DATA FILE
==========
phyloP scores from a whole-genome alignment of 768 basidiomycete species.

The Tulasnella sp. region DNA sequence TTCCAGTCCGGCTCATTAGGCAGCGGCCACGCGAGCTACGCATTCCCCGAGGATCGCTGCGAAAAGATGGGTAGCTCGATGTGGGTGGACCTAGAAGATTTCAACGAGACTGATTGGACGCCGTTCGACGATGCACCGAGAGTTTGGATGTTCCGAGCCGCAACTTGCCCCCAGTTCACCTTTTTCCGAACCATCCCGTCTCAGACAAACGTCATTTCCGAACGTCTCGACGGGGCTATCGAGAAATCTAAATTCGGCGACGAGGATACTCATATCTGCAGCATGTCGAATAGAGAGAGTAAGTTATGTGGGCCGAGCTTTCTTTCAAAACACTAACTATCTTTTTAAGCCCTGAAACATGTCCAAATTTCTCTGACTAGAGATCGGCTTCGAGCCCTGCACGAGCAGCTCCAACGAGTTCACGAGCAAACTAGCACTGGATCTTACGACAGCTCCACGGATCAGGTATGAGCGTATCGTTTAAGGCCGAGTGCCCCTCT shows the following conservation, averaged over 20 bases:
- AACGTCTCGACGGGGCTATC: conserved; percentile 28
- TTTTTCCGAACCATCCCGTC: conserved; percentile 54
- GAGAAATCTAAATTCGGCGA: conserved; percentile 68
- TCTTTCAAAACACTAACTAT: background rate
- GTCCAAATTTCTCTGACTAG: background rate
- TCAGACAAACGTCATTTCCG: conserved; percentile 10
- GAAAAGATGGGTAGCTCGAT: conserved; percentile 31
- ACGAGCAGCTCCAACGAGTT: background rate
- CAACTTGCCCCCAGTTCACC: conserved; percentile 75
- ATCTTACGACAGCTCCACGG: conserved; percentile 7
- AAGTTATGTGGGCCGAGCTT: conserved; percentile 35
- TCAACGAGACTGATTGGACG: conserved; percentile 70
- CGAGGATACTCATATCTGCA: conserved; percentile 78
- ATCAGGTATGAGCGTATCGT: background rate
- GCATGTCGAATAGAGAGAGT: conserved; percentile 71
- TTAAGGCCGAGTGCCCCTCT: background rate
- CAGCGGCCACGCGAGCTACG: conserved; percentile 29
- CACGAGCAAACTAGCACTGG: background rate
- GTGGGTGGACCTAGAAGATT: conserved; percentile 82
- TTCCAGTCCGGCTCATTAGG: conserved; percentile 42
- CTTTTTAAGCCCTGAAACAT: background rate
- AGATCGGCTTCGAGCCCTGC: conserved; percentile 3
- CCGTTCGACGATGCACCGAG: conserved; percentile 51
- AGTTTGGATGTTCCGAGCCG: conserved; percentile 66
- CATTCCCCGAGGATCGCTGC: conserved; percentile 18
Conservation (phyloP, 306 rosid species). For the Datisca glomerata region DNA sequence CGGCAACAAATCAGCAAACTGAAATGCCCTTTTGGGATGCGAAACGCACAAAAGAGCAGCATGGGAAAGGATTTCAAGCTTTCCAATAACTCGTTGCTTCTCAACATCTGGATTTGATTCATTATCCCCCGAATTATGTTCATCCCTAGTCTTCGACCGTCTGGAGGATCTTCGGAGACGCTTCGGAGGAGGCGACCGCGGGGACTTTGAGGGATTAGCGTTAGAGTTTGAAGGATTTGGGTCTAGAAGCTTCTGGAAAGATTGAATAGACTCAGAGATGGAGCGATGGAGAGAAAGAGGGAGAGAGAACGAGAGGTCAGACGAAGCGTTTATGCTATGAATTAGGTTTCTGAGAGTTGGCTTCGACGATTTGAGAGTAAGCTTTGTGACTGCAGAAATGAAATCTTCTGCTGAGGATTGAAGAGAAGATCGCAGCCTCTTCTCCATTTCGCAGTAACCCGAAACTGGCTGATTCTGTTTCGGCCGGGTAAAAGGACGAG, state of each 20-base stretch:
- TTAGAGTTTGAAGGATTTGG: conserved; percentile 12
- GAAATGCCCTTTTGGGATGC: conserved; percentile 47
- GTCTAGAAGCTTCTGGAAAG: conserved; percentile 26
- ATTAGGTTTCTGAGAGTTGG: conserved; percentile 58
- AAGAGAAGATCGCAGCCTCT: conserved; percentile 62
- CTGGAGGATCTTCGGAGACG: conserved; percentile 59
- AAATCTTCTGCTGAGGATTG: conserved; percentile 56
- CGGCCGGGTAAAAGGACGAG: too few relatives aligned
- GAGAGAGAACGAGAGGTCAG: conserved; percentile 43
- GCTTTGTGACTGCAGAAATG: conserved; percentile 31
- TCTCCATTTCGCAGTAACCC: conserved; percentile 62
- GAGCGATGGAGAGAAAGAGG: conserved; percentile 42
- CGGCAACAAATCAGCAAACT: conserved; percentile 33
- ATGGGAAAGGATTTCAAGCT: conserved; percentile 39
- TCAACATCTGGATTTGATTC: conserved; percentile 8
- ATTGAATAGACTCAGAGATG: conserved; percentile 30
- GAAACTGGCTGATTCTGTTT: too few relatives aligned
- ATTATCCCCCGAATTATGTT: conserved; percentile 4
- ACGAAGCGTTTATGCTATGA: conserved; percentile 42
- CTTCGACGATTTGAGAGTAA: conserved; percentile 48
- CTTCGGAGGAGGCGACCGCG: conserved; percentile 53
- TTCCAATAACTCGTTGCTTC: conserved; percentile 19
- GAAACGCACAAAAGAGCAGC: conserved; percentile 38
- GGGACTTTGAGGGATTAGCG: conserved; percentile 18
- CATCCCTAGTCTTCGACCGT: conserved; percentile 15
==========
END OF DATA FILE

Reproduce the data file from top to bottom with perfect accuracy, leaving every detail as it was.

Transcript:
phyloP scores from a whole-genome alignment of 768 basidiomycete species.

The Tulasnella sp. region DNA sequence TTCCAGTCCGGCTCATTAGGCAGCGGCCACGCGAGCTACGCATTCCCCGAGGATCGCTGCGAAAAGATGGGTAGCTCGATGTGGGTGGACCTAGAAGATTTCAACGAGACTGATTGGACGCCGTTCGACGATGCACCGAGAGTTTGGATGTTCCGAGCCGCAACTTGCCCCCAGTTCACCTTTTTCCGAACCATCCCGTCTCAGACAAACGTCATTTCCGAACGTCTCGACGGGGCTATCGAGAAATCTAAATTCGGCGACGAGGATACTCATATCTGCAGCATGTCGAATAGAGAGAGTAAGTTATGTGGGCCGAGCTTTCTTTCAAAACACTAACTATCTTTTTAAGCCCTGAAACATGTCCAAATTTCTCTGACTAGAGATCGGCTTCGAGCCCTGCACGAGCAGCTCCAACGAGTTCACGAGCAAACTAGCACTGGATCTTACGACAGCTCCACGGATCAGGTATGAGCGTATCGTTTAAGGCCGAGTGCCCCTCT shows the following conservation, averaged over 20 bases:
- AACGTCTCGACGGGGCTATC: conserved; percentile 28
- TTTTTCCGAACCATCCCGTC: conserved; percentile 54
- GAGAAATCTAAATTCGGCGA: conserved; percentile 68
- TCTTTCAAAACACTAACTAT: background rate
- GTCCAAATTTCTCTGACTAG: background rate
- TCAGACAAACGTCATTTCCG: conserved; percentile 10
- GAAAAGATGGGTAGCTCGAT: conserved; percentile 31
- ACGAGCAGCTCCAACGAGTT: background rate
- CAACTTGCCCCCAGTTCACC: conserved; percentile 75
- ATCTTACGACAGCTCCACGG: conserved; percentile 7
- AAGTTATGTGGGCCGAGCTT: conserved; percentile 35
- TCAACGAGACTGATTGGACG: conserved; percentile 70
- CGAGGATACTCATATCTGCA: conserved; percentile 78
- ATCAGGTATGAGCGTATCGT: background rate
- GCATGTCGAATAGAGAGAGT: conserved; percentile 71
- TTAAGGCCGAGTGCCCCTCT: background rate
- CAGCGGCCACGCGAGCTACG: conserved; percentile 29
- CACGAGCAAACTAGCACTGG: background rate
- GTGGGTGGACCTAGAAGATT: conserved; percentile 82
- TTCCAGTCCGGCTCATTAGG: conserved; percentile 42
- CTTTTTAAGCCCTGAAACAT: background rate
- AGATCGGCTTCGAGCCCTGC: conserved; percentile 3
- CCGTTCGACGATGCACCGAG: conserved; percentile 51
- AGTTTGGATGTTCCGAGCCG: conserved; percentile 66
- CATTCCCCGAGGATCGCTGC: conserved; percentile 18
Conservation (phyloP, 306 rosid species). For the Datisca glomerata region DNA sequence CGGCAACAAATCAGCAAACTGAAATGCCCTTTTGGGATGCGAAACGCACAAAAGAGCAGCATGGGAAAGGATTTCAAGCTTTCCAATAACTCGTTGCTTCTCAACATCTGGATTTGATTCATTATCCCCCGAATTATGTTCATCCCTAGTCTTCGACCGTCTGGAGGATCTTCGGAGACGCTTCGGAGGAGGCGACCGCGGGGACTTTGAGGGATTAGCGTTAGAGTTTGAAGGATTTGGGTCTAGAAGCTTCTGGAAAGATTGAATAGACTCAGAGATGGAGCGATGGAGAGAAAGAGGGAGAGAGAACGAGAGGTCAGACGAAGCGTTTATGCTATGAATTAGGTTTCTGAGAGTTGGCTTCGACGATTTGAGAGTAAGCTTTGTGACTGCAGAAATGAAATCTTCTGCTGAGGATTGAAGAGAAGATCGCAGCCTCTTCTCCATTTCGCAGTAACCCGAAACTGGCTGATTCTGTTTCGGCCGGGTAAAAGGACGAG, state of each 20-base stretch:
- TTAGAGTTTGAAGGATTTGG: conserved; percentile 12
- GAAATGCCCTTTTGGGATGC: conserved; percentile 47
- GTCTAGAAGCTTCTGGAAAG: conserved; percentile 26
- ATTAGGTTTCTGAGAGTTGG: conserved; percentile 58
- AAGAGAAGATCGCAGCCTCT: conserved; percentile 62
- CTGGAGGATCTTCGGAGACG: conserved; percentile 59
- AAATCTTCTGCTGAGGATTG: conserved; percentile 56
- CGGCCGGGTAAAAGGACGAG: too few relatives aligned
- GAGAGAGAACGAGAGGTCAG: conserved; percentile 43
- GCTTTGTGACTGCAGAAATG: conserved; percentile 31
- TCTCCATTTCGCAGTAACCC: conserved; percentile 62
- GAGCGATGGAGAGAAAGAGG: conserved; percentile 42
- CGGCAACAAATCAGCAAACT: conserved; percentile 33
- ATGGGAAAGGATTTCAAGCT: conserved; percentile 39
- TCAACATCTGGATTTGATTC: conserved; percentile 8
- ATTGAATAGACTCAGAGATG: conserved; percentile 30
- GAAACTGGCTGATTCTGTTT: too few relatives aligned
- ATTATCCCCCGAATTATGTT: conserved; percentile 4
- ACGAAGCGTTTATGCTATGA: conserved; percentile 42
- CTTCGACGATTTGAGAGTAA: conserved; percentile 48
- CTTCGGAGGAGGCGACCGCG: conserved; percentile 53
- TTCCAATAACTCGTTGCTTC: conserved; percentile 19
- GAAACGCACAAAAGAGCAGC: conserved; percentile 38
- GGGACTTTGAGGGATTAGCG: conserved; percentile 18
- CATCCCTAGTCTTCGACCGT: conserved; percentile 15